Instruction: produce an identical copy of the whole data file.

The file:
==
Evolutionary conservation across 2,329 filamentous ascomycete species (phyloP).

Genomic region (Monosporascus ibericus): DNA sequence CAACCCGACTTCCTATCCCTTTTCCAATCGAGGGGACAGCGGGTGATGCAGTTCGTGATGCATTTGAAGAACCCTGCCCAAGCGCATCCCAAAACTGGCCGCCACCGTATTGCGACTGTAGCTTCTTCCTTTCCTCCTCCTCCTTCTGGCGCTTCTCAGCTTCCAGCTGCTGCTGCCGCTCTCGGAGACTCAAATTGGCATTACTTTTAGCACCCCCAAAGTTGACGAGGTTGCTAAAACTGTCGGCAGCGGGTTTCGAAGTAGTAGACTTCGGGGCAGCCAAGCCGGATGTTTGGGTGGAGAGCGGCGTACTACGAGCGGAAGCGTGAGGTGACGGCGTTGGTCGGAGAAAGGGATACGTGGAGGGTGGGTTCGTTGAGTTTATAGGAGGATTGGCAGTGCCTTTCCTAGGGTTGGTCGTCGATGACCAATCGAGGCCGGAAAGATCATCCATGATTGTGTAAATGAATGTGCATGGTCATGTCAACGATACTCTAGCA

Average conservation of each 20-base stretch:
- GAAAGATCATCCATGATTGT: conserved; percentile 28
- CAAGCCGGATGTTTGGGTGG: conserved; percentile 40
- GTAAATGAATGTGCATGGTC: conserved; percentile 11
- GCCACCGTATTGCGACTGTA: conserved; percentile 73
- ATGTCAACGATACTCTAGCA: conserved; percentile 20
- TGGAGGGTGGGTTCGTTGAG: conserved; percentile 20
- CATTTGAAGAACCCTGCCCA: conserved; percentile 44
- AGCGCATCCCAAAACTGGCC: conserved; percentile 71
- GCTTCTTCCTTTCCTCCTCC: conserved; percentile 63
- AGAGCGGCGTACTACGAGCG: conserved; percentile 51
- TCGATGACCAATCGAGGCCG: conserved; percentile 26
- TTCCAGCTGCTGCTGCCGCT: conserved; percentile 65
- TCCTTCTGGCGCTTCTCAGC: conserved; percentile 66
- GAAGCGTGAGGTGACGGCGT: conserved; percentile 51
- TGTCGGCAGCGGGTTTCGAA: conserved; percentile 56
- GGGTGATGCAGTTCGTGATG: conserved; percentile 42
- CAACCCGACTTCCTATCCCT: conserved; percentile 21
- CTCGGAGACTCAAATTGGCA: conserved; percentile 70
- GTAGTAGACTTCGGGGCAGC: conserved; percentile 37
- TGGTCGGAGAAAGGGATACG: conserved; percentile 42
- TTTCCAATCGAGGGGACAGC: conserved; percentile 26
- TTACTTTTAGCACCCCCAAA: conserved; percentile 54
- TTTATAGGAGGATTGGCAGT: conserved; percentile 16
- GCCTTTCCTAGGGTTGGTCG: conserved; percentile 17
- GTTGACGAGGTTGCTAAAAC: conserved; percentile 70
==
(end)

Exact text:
Evolutionary conservation across 2,329 filamentous ascomycete species (phyloP).

Genomic region (Monosporascus ibericus): DNA sequence CAACCCGACTTCCTATCCCTTTTCCAATCGAGGGGACAGCGGGTGATGCAGTTCGTGATGCATTTGAAGAACCCTGCCCAAGCGCATCCCAAAACTGGCCGCCACCGTATTGCGACTGTAGCTTCTTCCTTTCCTCCTCCTCCTTCTGGCGCTTCTCAGCTTCCAGCTGCTGCTGCCGCTCTCGGAGACTCAAATTGGCATTACTTTTAGCACCCCCAAAGTTGACGAGGTTGCTAAAACTGTCGGCAGCGGGTTTCGAAGTAGTAGACTTCGGGGCAGCCAAGCCGGATGTTTGGGTGGAGAGCGGCGTACTACGAGCGGAAGCGTGAGGTGACGGCGTTGGTCGGAGAAAGGGATACGTGGAGGGTGGGTTCGTTGAGTTTATAGGAGGATTGGCAGTGCCTTTCCTAGGGTTGGTCGTCGATGACCAATCGAGGCCGGAAAGATCATCCATGATTGTGTAAATGAATGTGCATGGTCATGTCAACGATACTCTAGCA

Average conservation of each 20-base stretch:
- GAAAGATCATCCATGATTGT: conserved; percentile 28
- CAAGCCGGATGTTTGGGTGG: conserved; percentile 40
- GTAAATGAATGTGCATGGTC: conserved; percentile 11
- GCCACCGTATTGCGACTGTA: conserved; percentile 73
- ATGTCAACGATACTCTAGCA: conserved; percentile 20
- TGGAGGGTGGGTTCGTTGAG: conserved; percentile 20
- CATTTGAAGAACCCTGCCCA: conserved; percentile 44
- AGCGCATCCCAAAACTGGCC: conserved; percentile 71
- GCTTCTTCCTTTCCTCCTCC: conserved; percentile 63
- AGAGCGGCGTACTACGAGCG: conserved; percentile 51
- TCGATGACCAATCGAGGCCG: conserved; percentile 26
- TTCCAGCTGCTGCTGCCGCT: conserved; percentile 65
- TCCTTCTGGCGCTTCTCAGC: conserved; percentile 66
- GAAGCGTGAGGTGACGGCGT: conserved; percentile 51
- TGTCGGCAGCGGGTTTCGAA: conserved; percentile 56
- GGGTGATGCAGTTCGTGATG: conserved; percentile 42
- CAACCCGACTTCCTATCCCT: conserved; percentile 21
- CTCGGAGACTCAAATTGGCA: conserved; percentile 70
- GTAGTAGACTTCGGGGCAGC: conserved; percentile 37
- TGGTCGGAGAAAGGGATACG: conserved; percentile 42
- TTTCCAATCGAGGGGACAGC: conserved; percentile 26
- TTACTTTTAGCACCCCCAAA: conserved; percentile 54
- TTTATAGGAGGATTGGCAGT: conserved; percentile 16
- GCCTTTCCTAGGGTTGGTCG: conserved; percentile 17
- GTTGACGAGGTTGCTAAAAC: conserved; percentile 70